Sometimes, even after you have invested in several scratching posts, your cat will scratch somewhere you don’t want her to. What is going on?
Earlier we learned that cats scratch to maintain their claws, to stretch and to communicate with other cats by leaving a scent mark. Scratchers need to be “deployed” where they will best satisfy these needs.
How to deal with unwanted scratching
- Redirect the cat to scratch on an “appropriate” surface.
- Respond to any scent messages.
- Use “aversives” to discourage “unwanted scratching”.
- Offer alternate marking options for your cat.
- Trim nails to minimize damage.
Redirecting unwanted scratching
This basically means we place a scratcher close to or at the place your cat is scratching. We will “sweeten” the deal by applying an “attractant” to the scratcher – catnip, silvervine, honeysuckle. We can also add some treats and reward kitty for using this scratching alternative.
Say your cat starts scratching your sofa. You notice a big orange cat outside the picture window where your sofa sits. Some things you may consider:
- Put a cat tree over by the window to give your cat a vantage point and a place to mark by scratching.
- You may want to move the sofa away from the window.
- Reduce visual contact with the intruder – cling film on windows or prevent cats from coming into the yard to the window (fence rollers, motion-activated sprinkler)
Reply to any scent messages
You just bought a new sofa. Your cat may feel that the new sofa needs to be “broken in”. A little scratching leaves a purrsonalized “greeting”. And then once Kitty scratches there, of course, he better “top off” that message regularly so that it is up-to-date.
Start with providing an acceptable scratching surface at or near the area of “unwanted” scratching. Use attractants as needed for your cat.
We need to let your cat know that this sofa is “safe” and “already marked”. We have a few options to achieve this.
- Use a synthetic pheromone spray such as “Feliway” Classic or Comfort Zone Calming. These are synthetic versions of the secretions cats deposit by rubbing their cheeks against things. To avoid staining your sofa, we can spray a throw or blanket that we drape over the sofa. Initially, you will need to spray this daily.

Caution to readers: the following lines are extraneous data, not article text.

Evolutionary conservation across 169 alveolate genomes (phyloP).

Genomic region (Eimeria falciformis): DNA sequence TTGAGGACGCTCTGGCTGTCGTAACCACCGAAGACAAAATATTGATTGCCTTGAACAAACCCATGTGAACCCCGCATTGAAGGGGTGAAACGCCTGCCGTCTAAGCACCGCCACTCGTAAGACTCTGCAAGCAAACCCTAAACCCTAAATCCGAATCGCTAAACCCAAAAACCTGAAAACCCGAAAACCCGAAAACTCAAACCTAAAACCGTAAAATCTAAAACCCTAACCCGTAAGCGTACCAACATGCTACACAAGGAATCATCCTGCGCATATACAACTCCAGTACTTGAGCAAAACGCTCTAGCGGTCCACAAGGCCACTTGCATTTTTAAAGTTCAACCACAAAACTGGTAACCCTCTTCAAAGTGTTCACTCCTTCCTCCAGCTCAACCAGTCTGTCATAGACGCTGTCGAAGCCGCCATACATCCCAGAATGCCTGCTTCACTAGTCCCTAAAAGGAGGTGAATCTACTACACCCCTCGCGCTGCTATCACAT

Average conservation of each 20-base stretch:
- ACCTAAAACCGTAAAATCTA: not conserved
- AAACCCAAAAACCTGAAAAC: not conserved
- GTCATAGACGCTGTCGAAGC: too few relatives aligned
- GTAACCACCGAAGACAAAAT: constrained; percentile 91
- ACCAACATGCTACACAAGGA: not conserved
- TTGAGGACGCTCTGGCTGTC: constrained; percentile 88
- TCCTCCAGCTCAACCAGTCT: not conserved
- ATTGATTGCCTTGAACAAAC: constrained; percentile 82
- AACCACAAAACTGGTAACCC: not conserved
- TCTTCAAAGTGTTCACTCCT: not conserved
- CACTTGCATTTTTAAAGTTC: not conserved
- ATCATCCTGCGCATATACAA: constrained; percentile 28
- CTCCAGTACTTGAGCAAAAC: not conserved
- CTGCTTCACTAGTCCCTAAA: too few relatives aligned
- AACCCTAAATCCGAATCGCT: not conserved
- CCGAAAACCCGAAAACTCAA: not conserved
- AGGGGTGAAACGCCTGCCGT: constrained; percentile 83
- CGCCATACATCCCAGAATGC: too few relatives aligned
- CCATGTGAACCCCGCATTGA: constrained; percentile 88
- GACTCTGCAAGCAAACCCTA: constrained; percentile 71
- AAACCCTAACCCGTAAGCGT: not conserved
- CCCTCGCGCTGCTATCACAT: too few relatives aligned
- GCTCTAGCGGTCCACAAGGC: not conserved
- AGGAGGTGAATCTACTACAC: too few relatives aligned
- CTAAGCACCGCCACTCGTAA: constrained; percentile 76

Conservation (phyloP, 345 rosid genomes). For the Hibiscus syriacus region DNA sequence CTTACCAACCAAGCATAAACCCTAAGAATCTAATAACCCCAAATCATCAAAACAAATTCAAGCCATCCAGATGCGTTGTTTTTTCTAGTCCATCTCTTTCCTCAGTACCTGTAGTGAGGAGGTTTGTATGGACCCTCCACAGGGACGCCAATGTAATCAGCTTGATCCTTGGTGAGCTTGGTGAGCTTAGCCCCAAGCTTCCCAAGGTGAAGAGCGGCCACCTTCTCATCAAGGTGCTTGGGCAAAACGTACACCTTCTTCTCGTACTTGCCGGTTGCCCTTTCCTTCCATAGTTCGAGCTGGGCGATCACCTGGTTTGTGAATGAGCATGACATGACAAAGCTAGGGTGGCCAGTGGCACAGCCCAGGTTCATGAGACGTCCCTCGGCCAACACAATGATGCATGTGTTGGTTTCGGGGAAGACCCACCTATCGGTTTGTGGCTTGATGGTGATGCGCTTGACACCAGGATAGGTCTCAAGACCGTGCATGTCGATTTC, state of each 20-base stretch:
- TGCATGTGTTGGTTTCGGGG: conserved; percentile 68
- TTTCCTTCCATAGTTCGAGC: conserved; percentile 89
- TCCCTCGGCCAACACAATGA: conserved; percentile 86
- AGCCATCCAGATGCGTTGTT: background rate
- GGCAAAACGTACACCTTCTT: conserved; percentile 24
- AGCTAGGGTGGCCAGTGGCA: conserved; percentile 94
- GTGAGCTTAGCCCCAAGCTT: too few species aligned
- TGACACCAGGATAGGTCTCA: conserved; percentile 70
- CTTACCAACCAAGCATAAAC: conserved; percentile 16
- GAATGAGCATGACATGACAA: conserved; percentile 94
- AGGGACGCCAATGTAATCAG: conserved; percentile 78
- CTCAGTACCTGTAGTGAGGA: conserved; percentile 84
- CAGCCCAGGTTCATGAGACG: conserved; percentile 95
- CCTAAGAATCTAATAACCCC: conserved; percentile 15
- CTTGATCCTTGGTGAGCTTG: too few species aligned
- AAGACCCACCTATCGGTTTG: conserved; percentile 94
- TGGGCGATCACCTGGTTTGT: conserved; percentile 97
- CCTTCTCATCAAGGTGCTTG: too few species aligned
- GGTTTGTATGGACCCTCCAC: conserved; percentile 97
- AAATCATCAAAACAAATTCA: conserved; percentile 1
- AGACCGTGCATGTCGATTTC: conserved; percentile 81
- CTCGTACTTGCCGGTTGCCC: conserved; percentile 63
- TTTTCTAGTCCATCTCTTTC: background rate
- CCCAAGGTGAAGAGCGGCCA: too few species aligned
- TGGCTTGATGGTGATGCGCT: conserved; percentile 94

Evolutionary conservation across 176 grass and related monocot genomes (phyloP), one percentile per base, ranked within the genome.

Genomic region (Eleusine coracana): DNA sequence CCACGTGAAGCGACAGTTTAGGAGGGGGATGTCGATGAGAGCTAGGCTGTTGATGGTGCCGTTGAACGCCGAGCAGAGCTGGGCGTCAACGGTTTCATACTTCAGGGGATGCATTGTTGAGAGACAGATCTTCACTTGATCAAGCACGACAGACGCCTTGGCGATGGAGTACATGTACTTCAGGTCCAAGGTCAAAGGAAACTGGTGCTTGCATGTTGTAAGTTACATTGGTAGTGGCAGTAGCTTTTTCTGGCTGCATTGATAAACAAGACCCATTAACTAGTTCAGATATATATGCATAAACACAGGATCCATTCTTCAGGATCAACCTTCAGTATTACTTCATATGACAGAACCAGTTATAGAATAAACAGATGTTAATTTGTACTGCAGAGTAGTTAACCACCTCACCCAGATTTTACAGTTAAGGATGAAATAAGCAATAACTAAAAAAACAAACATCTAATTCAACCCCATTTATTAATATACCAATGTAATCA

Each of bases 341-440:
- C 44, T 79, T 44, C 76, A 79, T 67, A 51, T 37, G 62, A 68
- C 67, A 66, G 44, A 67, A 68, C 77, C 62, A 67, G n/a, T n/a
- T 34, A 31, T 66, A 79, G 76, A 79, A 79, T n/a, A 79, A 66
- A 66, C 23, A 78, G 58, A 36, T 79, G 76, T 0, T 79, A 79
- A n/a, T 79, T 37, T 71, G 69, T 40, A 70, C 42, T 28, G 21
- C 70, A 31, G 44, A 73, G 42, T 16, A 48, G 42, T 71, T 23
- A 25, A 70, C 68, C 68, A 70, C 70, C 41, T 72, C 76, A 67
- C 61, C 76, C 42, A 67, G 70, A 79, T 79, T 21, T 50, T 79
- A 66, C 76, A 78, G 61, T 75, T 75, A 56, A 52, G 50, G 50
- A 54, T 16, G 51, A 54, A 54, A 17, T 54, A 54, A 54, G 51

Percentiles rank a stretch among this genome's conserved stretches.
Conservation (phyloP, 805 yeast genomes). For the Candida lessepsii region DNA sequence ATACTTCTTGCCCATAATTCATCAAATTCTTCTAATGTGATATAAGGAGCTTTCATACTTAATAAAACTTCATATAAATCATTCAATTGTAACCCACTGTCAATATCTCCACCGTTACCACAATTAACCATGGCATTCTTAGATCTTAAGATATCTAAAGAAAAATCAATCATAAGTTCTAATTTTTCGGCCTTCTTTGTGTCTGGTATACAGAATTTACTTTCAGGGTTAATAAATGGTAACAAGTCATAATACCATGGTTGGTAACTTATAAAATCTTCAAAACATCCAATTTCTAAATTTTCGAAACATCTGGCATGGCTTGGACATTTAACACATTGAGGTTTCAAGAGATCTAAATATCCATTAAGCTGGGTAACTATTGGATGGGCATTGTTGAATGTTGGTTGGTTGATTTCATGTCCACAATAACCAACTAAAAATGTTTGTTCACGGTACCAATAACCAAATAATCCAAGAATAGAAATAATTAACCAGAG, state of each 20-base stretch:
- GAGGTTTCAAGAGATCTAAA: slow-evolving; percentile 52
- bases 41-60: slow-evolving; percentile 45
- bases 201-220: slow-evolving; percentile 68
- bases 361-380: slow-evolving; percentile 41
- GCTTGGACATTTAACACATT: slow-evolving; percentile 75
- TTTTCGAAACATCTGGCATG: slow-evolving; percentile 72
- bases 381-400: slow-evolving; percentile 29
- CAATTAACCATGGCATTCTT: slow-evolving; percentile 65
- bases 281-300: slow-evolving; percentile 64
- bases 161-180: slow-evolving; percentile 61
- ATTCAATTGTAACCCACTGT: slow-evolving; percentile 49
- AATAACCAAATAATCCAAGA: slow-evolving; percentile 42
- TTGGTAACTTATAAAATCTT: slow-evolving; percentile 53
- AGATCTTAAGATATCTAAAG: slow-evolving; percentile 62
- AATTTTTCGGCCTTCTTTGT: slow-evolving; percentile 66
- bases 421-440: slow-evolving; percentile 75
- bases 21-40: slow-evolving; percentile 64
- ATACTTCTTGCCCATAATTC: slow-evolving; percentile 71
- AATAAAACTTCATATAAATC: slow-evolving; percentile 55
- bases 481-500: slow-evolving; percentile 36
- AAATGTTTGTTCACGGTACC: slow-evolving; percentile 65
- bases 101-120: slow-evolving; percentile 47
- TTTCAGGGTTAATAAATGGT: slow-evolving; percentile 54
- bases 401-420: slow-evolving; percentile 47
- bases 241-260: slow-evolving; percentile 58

- Or – relocate the sofa close to an electrical outlet and use the “Feliway” Optimum diffuser. This novel blend of feline pheromones has been shown to reduce feline stress and unwanted scratching.
- Or – you may use the blanket your cat sleeps on and drape that over the sofa. You will want to have a second blanket that he sleeps on so that you can swap them out daily at first.
“Aversives” – things most cats don’t like
- Upside-down carpet runner: the spikes face up and are not comfortable to walk on! Place the upside-down runner where your cat may stand to scratch, say under the sofa that is getting scratched. Place a scratching post nearby on a “comfortable” surface.
- Double-sided sticky tape (Sticky Paws is one brand). This works well on fabric and carpeted surfaces. It is applied to where your cat is scratching.
- Aluminum foil can be wrapped around the furniture or placed on the floor.
- Carpet runner or office chair mats (right-side up) may work if your cat is scratching at the carpets around doorways. There are also anti-scratch mats made for this purpose.
- PLEASE avoid using things like garlic and essential oils to discourage scratching – these can be toxic to cats.
A Word about Punishment:
Spray bottles, SSScat spray deterrents, shock mats – these may seem effective but all run the risk of making your cat fearful and anxious. You are punishing the cat for an instinctual behavior – she is not doing anything wrong; she is just using a surface you don’t want her to. It would be better to restrict her from the area than use punishment.
Alternative Marking Options for your Cat
Cats scent mark using glands in their cheeks, lips and base of the tail. We think that these pheromones give cats a message of safety and security – this place is “marked”. There are self-grooming arches that cats can brush under and grooming combs that attach to wall corners, table legs and cabinet corners. Your cat can mark these objects by rubbing her face, head and base of her tail in these areas.
In multi-cat homes, cats may scratch to establish their right-of-ways inside the home. Strategic placement of a few self-grooming stations may help reduce scratching by providing another way of marking. ( see T. DePorter and A. Elzerman, Common Feline Problem Behaviors: Destructive Scratching Journal of Feline Medicine and Surgery (2019) 21, 235–243)
Minimize damage with nail trims
Train your cat to have her claws trimmed using positive reinforcement. You may need to trim claws every 4-6 weeks. Trimmed claws should not damage surfaces as much as untrimmed claws.
cats just want to have fun!
Cats will sometimes scratch to work out the “zoomies” or to get your attention. Scratching carpeted stairs often falls into this category!
If your cat enjoys scooting along stair risers:
- Consider blocking the stairway with a tall pet gate or DIY barricade.
- Turn a replacement sisal post on its side and put some ends on it heavy enough to keep it in place but low enough to give the “stair scratching experience”. Push it up against that bottom step, and let the fun begin. Don’t forget the catnip and treats!
Claws come with your cat. He will scratch to maintain his claws, stretch, and leave scent messages. To deal with unwanted scratching:
- direct him to an appropriate scratcher using catnip/silvervine and treats
- use pheromones
- use aversives as needed
- provide other ways to scent mark
- trim his claws regularly.
Avoid punishment – instead be a cat whisperer and try to communicate with your cat.